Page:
In this case, Mr. Foresta had been employed by Optilinx as the
project manager of its fiber optic division. He was not an owner,
officer or director of the company and he was not bound by any
non-competition or non-solicitation agreement. He was not involved
in management at a senior level. However, he was regarded by the
company as a key employee and, in fact, he was its highest paid
staff employee when he resigned in August 2014 after 12 years of
The company's customers were major Canadian
telecommunications companies such as Bell Canada and Rogers. It did
not have exclusive contracts with its customers and it competed for
their business against other fiber optic cable companies. Mr.
Foresta was the company's main but not its exclusive
salesperson with its customers, reporting directly to the
In the months before his departure, he indicated to other
employees in confidence that he was planning to leave and start his
own business that would compete with the company. He suggested to
them that they would be welcome to join him in the new business and
that they should seriously consider doing so because his departure
would imperil the company's business success.
In the summer of 2014, he incorporated his own company and
obtained $300,000 in financing. He then resigned. Shortly
afterwards, four other company employees resigned to join him.
After his departure, he re-entered the fiber optic cable
business through his new company.
Optilinx's case against Mr. Foresta was that he was no
ordinary employee, but rather a key employee owing fiduciary duties
to his employer. The company sought an injunction to stop Mr.
Foresta from doing business with several of the company's
To the court, however, while Mr. Foresta may have been a very
important and productive employee, and even the lynchpin to the
company's success, he was not an owner, director, shareholder
or a member of management. His importance as an employee did not
mean that he was a fiduciary. In this case, the company was unable
to establish a sufficiently strong case that Mr. Foresta occupied
the position of a fiduciary.
As the court noted, there is nothing to prevent an ordinary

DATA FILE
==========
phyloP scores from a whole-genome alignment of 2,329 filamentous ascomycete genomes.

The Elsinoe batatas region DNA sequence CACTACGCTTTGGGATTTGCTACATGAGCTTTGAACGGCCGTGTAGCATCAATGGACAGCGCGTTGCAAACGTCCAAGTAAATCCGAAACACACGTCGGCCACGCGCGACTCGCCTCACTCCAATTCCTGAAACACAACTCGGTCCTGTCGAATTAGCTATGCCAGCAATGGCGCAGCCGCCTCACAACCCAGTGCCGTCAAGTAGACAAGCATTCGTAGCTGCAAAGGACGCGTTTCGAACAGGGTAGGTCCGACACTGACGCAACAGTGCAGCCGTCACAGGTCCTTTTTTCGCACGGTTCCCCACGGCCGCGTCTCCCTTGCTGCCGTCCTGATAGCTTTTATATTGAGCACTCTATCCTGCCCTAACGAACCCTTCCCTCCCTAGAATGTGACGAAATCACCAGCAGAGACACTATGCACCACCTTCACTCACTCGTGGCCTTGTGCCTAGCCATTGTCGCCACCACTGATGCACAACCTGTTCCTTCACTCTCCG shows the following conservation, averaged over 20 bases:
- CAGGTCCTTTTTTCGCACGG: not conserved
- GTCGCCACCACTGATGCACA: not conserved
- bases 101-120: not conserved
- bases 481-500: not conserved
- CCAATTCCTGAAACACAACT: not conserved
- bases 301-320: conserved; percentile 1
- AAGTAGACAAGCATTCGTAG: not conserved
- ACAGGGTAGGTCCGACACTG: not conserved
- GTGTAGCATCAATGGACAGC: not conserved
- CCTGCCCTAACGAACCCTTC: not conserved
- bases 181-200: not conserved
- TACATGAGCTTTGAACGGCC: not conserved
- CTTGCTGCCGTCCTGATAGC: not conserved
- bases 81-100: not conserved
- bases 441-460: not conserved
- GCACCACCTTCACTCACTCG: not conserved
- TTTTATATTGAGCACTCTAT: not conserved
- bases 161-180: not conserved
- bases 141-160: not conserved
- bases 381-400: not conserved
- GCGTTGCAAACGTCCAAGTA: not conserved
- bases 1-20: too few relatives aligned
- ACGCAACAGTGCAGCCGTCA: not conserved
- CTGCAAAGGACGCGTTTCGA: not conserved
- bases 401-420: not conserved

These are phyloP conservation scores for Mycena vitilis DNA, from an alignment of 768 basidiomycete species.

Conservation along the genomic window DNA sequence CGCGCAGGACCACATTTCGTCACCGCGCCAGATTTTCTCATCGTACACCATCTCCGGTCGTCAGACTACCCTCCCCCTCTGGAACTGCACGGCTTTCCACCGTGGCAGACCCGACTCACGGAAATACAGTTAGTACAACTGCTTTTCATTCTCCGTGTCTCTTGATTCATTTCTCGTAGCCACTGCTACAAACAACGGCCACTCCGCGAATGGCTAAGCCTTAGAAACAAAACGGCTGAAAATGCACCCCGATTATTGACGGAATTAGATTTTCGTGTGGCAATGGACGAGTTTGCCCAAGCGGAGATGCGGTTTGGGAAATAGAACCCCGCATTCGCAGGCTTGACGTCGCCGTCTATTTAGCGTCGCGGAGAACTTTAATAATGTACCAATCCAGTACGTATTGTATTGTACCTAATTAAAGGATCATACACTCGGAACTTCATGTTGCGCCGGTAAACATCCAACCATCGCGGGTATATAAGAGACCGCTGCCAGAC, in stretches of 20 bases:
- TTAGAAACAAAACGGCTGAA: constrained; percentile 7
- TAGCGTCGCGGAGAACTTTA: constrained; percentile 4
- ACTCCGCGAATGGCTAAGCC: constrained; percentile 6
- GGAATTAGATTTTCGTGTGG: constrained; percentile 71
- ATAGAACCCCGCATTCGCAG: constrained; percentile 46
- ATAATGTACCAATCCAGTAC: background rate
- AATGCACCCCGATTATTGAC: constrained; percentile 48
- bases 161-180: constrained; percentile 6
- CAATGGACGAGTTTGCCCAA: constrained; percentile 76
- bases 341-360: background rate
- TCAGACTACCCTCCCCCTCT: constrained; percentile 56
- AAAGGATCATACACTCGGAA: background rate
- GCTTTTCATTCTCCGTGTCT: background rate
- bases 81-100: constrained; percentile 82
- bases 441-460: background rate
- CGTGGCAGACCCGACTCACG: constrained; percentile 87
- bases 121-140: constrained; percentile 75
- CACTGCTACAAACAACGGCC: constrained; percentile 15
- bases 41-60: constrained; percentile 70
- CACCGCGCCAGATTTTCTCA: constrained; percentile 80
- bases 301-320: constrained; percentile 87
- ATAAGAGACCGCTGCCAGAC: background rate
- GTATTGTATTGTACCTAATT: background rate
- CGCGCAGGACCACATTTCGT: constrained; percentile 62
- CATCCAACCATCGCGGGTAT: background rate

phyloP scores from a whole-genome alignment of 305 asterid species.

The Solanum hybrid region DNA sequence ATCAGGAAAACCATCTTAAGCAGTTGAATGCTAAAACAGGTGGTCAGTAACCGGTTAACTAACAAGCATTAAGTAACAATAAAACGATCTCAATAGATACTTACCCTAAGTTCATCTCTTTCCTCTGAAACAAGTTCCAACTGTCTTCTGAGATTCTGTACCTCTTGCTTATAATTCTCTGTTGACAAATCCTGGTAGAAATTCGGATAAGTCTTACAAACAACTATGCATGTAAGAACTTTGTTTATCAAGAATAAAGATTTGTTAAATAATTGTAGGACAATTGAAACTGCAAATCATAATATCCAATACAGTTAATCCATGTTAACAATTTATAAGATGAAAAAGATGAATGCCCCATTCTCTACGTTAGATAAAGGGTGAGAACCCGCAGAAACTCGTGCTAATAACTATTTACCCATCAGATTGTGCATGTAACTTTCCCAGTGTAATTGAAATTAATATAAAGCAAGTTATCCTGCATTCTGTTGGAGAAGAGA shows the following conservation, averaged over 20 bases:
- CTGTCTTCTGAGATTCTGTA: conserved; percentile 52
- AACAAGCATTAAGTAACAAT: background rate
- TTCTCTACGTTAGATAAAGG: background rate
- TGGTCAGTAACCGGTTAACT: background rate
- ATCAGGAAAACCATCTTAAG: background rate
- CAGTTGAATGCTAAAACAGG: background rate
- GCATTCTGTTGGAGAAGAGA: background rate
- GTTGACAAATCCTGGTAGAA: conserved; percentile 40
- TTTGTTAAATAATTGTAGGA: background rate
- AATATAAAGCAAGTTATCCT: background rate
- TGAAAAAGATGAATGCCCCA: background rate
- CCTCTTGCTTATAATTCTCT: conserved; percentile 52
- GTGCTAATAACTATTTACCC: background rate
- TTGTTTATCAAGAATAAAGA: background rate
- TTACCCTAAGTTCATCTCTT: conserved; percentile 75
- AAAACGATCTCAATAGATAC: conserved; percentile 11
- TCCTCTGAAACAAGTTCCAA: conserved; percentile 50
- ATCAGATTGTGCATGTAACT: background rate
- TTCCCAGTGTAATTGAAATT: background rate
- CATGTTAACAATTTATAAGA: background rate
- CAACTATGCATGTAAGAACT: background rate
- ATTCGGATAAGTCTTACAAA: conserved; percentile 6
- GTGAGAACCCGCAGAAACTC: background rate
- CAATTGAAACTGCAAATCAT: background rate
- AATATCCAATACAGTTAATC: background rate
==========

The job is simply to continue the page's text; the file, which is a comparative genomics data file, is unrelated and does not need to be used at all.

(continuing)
employee from terminating his employment, at which point that
employee is free to compete with his former employer unless there
exists a contract preventing him to do so. On the other hand, a
fiduciary occupies a position of loyalty and trust and is not
permitted to allow his own self-interest to conflict with those
duties. However, even a fiduciary who terminates his employment is
entitled to accept business from former clients, although a
fiduciary may not directly solicit business from former clients. In
this case, even if Mr. Foresta did have fiduciary responsibilities,
there was no evidence that he had actively solicited business from
the company's customers.
The situation would have been different had there been evidence
that Mr. Foresta had taken confidential information such as
customer lists, or stolen trade secrets, from his employer. That
type of conduct is unlawful and the court will step in, in those
circumstances. However, as this case reminds us, where the
departing employee is not a fiduciary, the rules are very
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Unfortunately, reasonable accommodation for employees in the workplace continues to be the source of significant litigation and even today we continue to see outrageous examples of employers behaving badly.
We are now beginning to see reported cases involving charges and subsequent fines laid against employers for failing to provide information, instruction and supervision to protect a worker from workplace violence.
On October 13, 2016, the Supreme Court of Canada denied leave to appeal an Ontario Court of Appeal decision which ordered an employer to pay a former employee 37 months of salary and benefits following termination.
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